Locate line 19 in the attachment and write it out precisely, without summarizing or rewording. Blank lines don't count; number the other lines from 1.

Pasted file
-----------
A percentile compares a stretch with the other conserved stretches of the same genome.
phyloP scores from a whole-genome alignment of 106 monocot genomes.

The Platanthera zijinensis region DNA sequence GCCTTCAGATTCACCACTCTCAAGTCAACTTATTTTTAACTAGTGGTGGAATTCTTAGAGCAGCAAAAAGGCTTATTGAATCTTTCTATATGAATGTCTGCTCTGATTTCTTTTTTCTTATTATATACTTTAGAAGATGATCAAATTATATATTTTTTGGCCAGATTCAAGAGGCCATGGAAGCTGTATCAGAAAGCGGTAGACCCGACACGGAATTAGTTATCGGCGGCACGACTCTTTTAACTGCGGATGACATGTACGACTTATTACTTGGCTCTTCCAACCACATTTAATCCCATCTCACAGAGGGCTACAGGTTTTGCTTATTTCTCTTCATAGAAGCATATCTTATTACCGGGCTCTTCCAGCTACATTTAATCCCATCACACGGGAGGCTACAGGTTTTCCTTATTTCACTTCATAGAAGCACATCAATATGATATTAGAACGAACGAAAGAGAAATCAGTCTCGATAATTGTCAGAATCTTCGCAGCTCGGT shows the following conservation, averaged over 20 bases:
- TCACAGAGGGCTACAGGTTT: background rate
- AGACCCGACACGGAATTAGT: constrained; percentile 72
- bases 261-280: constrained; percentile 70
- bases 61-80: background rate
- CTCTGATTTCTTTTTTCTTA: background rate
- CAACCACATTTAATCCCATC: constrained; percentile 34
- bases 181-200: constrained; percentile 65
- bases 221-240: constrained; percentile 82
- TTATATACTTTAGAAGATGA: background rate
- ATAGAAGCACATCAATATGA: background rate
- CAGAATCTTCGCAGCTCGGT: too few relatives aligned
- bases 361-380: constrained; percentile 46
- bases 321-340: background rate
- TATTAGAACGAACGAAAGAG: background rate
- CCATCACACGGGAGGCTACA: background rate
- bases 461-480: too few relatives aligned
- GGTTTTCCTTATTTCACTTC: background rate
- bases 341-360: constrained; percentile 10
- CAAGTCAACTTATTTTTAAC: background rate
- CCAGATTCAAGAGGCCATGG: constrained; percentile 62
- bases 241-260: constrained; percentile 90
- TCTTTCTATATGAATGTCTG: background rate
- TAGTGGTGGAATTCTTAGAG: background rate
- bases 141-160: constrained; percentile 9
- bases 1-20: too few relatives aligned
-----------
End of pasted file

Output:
- bases 461-480: too few relatives aligned